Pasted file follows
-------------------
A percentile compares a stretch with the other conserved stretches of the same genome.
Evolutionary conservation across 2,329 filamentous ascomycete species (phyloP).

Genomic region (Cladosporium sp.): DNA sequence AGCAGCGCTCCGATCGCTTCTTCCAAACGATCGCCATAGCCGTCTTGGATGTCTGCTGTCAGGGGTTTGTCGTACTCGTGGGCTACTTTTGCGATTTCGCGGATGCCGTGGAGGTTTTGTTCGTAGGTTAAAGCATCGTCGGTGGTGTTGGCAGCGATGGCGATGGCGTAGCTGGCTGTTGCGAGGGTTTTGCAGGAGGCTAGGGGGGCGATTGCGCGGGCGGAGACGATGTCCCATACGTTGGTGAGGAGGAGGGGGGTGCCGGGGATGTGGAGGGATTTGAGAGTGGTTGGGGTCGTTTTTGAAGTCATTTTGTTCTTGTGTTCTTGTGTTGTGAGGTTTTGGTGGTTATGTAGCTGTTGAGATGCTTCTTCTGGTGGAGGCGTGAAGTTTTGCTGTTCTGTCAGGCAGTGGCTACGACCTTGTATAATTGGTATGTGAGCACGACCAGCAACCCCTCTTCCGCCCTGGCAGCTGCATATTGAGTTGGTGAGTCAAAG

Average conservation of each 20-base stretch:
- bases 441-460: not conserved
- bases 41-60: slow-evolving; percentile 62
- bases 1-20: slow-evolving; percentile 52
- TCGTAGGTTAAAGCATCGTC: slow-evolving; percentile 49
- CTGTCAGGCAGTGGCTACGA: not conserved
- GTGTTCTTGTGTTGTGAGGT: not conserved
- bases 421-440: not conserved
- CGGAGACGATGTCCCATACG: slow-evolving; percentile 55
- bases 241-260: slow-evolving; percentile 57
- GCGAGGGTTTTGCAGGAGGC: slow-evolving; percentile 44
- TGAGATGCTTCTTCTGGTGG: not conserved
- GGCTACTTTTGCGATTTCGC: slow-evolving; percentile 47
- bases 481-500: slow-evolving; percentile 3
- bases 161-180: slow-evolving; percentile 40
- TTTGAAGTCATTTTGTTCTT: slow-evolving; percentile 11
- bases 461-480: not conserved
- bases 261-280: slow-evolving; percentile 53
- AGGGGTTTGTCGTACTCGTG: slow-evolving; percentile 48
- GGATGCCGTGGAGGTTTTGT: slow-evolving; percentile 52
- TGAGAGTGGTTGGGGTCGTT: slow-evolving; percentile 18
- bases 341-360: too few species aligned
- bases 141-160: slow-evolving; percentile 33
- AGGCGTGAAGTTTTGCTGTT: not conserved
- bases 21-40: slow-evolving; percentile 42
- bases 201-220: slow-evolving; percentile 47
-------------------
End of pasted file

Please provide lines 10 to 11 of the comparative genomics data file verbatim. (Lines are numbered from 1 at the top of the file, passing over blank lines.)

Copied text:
- GTGTTCTTGTGTTGTGAGGT: not conserved
- bases 421-440: not conserved